After all this, and finally at the seventh reading, we hear the great Easter narrative. Instead of being an old-time story or treatise, it’s as close to “just the facts, just the facts” journalism. When, where, and who came? “But on the first day of the week, at early dawn, they came to the tomb, taking the spices that they had prepared.” Early Saturday morning, just as light was beginning, they, Mary Magdalene, Joanna, Mary the mother of James, and the other women with them who had gone to the tomb, the account says later, these women went to tell the eleven what they’d seen. The stone had been rolled away, and when they went in they did not find Jesus’s body. “While they were perplexed about this” — what do you think this means? They gasped, they looked around and around, they looked at each other, they began to talk, make excuses, blame even someone for why it wasn’t the way they’d expected— here “perplexed” is used almost as an active verb. They were perplexing together—it’s not a word, but we sure know what it means and what they were doing. “Suddenly two men in dazzling clothes stood beside them. ‘Why do you look for the living among the dead? He is not here, but has risen. Remember how he told you, while he was still …’” and then I’ll bet they stopped “perplexing” and listening, and began to move, and squeal, and talk, and shout, and chatter, and cry, and hug each other, and weave in and out of each other’s arms, hearing what the dazzling figures were saying and meaning, but leaping around, once their words began to sink in even a little…”that the Son of Man must be handed over to sinners, and be crucified, and on the third day rise again.” They raced off to tell the eleven men, and I’d imagine they were breathless, and flushed, and talking at once, and to those men, “these words seemed an idle tale, and they did not believe them.”  Peter at least went to check out the tomb, and “looking in, he saw the linen cloths by themselves; then he went home, amazed at what had happened.” What might he have said to the eleven and to the women? “Maybe they were right? Maybe I should have believed you? I too now know what’s happened.” Did he say any of these things?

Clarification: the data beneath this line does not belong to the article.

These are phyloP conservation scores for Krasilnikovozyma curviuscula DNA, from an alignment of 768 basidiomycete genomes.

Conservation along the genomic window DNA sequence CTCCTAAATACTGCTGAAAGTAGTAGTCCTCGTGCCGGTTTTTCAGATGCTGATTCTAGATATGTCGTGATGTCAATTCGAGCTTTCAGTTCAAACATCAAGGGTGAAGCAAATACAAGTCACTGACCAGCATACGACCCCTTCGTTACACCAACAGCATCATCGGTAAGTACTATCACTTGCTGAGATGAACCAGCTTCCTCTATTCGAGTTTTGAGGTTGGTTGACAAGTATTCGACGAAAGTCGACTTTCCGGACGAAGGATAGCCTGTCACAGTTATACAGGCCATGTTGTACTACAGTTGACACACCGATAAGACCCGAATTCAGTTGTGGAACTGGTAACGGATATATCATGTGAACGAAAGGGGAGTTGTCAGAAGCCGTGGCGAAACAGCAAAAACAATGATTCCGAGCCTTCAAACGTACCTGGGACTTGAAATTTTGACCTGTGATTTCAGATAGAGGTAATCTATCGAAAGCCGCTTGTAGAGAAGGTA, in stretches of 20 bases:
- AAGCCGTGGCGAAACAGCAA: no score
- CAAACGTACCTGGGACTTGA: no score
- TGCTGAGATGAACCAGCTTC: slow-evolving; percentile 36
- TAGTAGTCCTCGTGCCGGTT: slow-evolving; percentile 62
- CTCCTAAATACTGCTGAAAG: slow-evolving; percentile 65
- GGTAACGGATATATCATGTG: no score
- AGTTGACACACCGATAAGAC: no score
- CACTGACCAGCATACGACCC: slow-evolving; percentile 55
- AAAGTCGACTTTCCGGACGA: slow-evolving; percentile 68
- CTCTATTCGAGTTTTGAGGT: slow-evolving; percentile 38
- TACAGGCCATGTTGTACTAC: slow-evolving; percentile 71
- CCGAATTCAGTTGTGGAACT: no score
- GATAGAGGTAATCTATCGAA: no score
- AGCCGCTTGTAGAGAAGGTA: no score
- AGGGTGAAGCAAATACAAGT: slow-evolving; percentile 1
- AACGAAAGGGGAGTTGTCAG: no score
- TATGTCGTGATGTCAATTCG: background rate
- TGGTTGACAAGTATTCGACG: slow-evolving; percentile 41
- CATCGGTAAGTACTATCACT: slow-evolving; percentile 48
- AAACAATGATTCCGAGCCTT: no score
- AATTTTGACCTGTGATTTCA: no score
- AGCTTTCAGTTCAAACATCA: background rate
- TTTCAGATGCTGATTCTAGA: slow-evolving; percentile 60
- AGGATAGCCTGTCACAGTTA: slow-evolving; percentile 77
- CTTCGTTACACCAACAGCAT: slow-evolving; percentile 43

We’re so there already. We’re so ready to “raise the strain of triumphal gladness.” Whether we feel our feet and spirits with the women who went to the tomb, or whether we still feel ourselves with the ten who didn’t believe them, or whether we’re inclined to go with Peter to “just check it out,” and come to amazement of what had happened, we’ve gone literally from darkness to light. We have traveled from antiquity to the time of Jesus, right to remembering our own baptisms. We’ve experienced our history and are brought to reclaiming our beliefs, and feeling anew our excitement in our Lord’s rising to new life again.

We say Christ is risen in deed. Christ is risen in truth. We claim together both a historical reality and a deep mystery of truth as well, that Christ is risen, Alleluia. Christ is risen. The Lord is risen indeed. Alleluia ! ! ! Good news. Alleluia !

© Katharine C. Black        C Easter Vigil    30 March 2013